Posts Tagged ‘timber’


Samhain 2, 2008

Timber and land are both concrete, non-ephemeral, and always have some use, regardless of whether markets tank or not. As commented over on Seeking Alpha, true biologically-based “growth cycles,” mostly disconnected from from men-in-suits’ idiocracy – a level of insulation that may as well put it on a different planet. You also have about 1-5+ years to delay harvest in case of down prices.

Regarding wood as fuel: there are some “old school” technologies which make it quite comparable to oil, especially at $60+ a barrel prices.

Combined Heat and Power plants – also known as Cogeneration – deliver energy in the form of both electricity and heat.

In Denmark, for example, several cities operate District Heating systems, whereby heat is literally piped into buildings and apartment as a utility, form CHP plants.

Wood pellets act in some ways like a “liquid” in terms of storage tanks, and can be used in individual suburban and even some urban contexts with a high level of automation in burners. Pellets do require an intermediate manufacturing process involving heat, moisture and pressurisation. They also need to be below a certain percentage moisture, or are less effective.

Wood chips have some advantage in requiring less intermediate processing, are a bit less fussy concerning moisture. In Ireland, some institutions, such as hotels, use woodchip burners quite effectively. It’s also possible for companies to sell the heat, rather than the pellets, by renting container-like units that operate on-site, containing the burner and storage tanks, which are then maintained by the heat-utility company.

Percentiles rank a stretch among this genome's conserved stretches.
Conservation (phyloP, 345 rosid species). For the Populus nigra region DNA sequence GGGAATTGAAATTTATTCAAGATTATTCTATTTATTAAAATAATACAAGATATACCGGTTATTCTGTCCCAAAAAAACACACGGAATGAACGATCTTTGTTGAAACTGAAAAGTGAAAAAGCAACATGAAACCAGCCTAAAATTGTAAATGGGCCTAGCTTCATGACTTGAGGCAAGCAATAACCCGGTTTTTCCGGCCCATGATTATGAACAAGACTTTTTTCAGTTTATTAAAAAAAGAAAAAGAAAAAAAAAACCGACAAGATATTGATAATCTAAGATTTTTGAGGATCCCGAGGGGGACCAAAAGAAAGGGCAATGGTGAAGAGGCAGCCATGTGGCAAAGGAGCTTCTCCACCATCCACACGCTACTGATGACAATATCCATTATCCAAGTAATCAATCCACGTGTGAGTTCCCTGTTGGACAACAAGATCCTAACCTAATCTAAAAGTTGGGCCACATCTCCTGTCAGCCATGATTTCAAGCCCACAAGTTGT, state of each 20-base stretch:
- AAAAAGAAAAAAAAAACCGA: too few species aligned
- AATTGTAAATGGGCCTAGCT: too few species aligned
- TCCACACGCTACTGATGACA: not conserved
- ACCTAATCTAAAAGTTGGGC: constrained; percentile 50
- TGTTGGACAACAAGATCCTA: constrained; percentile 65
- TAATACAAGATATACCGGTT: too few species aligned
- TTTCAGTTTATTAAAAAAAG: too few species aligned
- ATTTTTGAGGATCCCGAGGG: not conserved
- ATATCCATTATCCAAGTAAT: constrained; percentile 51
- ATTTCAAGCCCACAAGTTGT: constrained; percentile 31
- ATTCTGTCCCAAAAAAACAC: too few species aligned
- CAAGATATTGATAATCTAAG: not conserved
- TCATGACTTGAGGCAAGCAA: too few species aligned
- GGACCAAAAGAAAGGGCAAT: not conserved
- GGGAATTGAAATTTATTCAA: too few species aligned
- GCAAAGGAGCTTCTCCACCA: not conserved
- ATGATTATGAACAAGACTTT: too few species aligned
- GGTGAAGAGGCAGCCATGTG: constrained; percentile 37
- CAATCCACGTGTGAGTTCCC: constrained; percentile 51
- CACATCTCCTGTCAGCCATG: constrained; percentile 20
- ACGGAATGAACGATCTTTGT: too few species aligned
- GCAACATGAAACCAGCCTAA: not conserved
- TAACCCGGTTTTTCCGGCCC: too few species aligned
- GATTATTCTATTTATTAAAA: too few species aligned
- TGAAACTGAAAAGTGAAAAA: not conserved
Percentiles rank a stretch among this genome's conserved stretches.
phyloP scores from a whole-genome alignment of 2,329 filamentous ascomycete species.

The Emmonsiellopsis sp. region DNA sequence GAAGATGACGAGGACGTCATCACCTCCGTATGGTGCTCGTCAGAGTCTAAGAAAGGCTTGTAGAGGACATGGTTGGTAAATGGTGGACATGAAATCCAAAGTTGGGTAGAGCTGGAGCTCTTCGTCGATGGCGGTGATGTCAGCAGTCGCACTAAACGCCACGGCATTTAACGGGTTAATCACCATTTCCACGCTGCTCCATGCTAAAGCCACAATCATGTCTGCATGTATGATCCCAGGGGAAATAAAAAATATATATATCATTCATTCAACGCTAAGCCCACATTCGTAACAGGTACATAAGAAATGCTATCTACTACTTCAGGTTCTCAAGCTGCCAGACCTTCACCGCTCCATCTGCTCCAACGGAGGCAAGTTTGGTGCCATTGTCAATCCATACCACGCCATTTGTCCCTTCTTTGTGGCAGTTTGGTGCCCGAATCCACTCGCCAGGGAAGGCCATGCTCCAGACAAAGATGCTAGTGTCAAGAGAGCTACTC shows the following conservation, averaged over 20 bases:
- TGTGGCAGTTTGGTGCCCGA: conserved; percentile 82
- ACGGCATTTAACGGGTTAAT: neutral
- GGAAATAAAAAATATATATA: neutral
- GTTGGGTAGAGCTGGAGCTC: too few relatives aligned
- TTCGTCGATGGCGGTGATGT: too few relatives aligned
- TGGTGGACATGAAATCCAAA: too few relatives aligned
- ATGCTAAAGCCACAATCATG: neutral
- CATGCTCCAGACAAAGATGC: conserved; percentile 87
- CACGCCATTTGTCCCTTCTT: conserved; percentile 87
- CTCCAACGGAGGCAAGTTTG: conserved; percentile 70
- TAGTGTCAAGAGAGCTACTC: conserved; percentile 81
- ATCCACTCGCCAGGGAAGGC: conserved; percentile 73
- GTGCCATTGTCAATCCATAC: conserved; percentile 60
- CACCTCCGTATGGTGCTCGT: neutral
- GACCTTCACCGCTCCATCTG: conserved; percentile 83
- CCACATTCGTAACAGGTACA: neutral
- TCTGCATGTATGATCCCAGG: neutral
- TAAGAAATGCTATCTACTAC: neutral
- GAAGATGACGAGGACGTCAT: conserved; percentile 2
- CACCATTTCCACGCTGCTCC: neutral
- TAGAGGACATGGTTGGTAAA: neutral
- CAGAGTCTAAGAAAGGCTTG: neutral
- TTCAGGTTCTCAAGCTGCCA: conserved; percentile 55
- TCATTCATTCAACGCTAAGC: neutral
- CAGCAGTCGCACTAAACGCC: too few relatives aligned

An advantage with both of these can be the use of thinnings from forestry, which might normally be a drain.

One key issue when bringing these fuels to market, is the level of intermediary processing; one estimate (I think) is that every time a tonne of the wood is handled, you subtract €5. And the more that a company can add value (e.g. through processing the wood for pellets) especially on-site, the more financial value can be reclaimed from the market, rather than just selling a raw commodity.

Wood-gas burners are another old, very efficient and proven technology with a high level of modern technological development. They’ve also been used – and can be still – in automotive contexts, believe it or not. FEMA even issued a do-it-yourself handbook for farmers in case of national emergency. The process involves heating the wood to release the gas, which is then burned, and is not very complicated.